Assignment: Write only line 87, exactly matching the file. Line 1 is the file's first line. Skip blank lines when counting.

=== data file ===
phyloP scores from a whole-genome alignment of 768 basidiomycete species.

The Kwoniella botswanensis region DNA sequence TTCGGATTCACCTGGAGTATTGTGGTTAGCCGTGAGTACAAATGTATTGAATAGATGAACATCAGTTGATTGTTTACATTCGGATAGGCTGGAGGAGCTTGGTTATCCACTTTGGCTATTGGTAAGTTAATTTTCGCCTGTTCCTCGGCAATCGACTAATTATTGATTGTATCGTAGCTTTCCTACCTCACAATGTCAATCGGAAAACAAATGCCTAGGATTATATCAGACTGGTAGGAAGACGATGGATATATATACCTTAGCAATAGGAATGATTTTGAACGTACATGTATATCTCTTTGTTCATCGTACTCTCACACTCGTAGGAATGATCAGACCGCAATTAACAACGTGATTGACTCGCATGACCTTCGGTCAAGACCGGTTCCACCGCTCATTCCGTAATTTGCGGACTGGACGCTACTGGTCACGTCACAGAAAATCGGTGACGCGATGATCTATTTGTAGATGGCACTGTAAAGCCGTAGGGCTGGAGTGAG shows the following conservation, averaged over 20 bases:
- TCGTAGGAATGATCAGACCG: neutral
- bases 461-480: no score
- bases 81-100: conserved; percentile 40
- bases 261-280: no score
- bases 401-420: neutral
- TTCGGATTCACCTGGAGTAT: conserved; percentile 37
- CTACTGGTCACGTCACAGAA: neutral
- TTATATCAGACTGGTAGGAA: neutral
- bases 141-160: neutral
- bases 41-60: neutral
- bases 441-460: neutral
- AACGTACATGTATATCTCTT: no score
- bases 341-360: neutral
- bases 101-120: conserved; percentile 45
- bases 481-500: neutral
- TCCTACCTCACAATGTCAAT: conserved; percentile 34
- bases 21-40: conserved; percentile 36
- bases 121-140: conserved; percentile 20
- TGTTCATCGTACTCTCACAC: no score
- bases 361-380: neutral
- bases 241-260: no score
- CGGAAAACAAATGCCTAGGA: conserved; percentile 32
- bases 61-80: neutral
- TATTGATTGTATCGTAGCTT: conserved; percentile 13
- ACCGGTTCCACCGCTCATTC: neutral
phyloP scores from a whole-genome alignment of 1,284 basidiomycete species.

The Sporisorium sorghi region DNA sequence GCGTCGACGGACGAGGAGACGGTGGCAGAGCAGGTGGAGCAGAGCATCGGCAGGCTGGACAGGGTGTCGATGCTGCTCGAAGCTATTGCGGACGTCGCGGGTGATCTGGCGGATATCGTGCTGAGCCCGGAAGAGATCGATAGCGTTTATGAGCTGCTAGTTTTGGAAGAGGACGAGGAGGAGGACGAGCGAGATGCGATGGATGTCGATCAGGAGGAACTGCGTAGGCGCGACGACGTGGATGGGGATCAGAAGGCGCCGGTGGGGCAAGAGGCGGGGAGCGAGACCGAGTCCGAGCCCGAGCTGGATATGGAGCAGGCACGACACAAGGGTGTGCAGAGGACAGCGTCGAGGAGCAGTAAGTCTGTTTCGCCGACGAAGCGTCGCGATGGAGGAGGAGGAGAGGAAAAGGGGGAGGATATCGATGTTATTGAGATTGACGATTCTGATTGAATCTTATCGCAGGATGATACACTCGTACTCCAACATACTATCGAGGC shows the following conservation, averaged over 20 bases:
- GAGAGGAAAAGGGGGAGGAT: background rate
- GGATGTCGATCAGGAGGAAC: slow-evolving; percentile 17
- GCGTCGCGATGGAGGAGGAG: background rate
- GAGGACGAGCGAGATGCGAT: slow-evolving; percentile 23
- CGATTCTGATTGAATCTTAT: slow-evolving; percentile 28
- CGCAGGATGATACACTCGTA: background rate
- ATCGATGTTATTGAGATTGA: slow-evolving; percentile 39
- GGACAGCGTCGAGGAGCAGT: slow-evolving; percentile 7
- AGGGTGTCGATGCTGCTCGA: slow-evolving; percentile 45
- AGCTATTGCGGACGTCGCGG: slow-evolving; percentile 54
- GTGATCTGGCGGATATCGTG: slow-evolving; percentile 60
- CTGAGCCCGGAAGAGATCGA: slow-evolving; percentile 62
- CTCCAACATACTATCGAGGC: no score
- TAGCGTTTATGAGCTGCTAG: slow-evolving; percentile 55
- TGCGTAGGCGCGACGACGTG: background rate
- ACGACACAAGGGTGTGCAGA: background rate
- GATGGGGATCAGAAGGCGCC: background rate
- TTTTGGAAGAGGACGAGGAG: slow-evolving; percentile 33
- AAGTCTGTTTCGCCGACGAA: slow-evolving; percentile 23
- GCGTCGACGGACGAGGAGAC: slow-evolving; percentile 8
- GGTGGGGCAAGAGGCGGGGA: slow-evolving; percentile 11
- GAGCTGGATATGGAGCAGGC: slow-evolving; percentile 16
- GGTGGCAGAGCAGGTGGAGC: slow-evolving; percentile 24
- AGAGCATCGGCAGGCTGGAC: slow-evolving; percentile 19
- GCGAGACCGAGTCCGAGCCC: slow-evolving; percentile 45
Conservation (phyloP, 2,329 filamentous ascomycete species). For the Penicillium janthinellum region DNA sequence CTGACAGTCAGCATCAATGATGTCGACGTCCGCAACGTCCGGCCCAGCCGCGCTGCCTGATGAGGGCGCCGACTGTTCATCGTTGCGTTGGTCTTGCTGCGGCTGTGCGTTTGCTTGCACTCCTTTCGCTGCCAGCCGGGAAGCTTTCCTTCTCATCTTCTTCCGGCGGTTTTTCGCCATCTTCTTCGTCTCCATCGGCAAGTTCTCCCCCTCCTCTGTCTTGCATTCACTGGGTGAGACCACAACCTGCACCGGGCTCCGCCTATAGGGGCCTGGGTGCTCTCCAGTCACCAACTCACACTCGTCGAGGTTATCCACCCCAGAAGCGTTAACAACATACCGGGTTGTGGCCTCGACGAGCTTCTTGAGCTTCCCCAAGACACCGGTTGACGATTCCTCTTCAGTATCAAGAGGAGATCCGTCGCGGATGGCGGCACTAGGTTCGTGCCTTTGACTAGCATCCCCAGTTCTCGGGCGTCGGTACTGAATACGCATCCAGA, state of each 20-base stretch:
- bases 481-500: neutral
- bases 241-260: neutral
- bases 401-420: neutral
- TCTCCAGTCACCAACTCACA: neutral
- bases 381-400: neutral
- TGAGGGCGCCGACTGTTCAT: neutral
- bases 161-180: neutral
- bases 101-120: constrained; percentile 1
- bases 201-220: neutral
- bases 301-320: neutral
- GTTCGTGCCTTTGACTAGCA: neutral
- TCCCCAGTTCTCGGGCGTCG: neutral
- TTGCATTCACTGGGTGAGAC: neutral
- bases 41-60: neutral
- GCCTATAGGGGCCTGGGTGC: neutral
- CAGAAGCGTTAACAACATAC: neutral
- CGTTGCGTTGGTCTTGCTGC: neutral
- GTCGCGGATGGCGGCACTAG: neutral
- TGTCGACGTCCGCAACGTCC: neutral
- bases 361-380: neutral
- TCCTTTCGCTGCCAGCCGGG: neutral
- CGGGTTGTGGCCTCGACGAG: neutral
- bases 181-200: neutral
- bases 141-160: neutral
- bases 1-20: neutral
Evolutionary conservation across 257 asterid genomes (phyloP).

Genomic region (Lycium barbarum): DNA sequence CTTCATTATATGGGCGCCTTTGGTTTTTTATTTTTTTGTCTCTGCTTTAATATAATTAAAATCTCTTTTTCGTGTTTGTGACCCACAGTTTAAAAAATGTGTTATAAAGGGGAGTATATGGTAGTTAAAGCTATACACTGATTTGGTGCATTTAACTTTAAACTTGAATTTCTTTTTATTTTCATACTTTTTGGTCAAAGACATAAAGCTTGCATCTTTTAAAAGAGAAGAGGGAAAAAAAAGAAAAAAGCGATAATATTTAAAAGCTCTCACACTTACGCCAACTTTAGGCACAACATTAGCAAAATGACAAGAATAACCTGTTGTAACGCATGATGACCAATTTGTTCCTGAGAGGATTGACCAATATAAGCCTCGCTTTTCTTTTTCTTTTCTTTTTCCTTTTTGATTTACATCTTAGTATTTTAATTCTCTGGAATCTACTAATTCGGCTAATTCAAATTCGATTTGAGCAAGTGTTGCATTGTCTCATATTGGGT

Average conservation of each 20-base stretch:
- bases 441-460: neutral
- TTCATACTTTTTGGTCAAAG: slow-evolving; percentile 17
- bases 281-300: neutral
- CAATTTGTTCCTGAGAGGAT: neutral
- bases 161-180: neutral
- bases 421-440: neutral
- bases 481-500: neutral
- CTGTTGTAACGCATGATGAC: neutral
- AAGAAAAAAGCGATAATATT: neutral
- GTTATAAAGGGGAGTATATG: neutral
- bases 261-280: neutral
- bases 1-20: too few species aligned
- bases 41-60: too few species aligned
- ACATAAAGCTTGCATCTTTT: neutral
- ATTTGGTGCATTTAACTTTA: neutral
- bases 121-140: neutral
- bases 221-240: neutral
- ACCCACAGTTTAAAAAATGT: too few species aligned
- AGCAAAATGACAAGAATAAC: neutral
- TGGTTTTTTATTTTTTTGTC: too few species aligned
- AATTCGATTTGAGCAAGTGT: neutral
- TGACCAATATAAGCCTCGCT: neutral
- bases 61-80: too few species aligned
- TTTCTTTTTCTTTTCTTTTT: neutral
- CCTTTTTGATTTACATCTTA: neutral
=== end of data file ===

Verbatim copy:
- CAATTTGTTCCTGAGAGGAT: neutral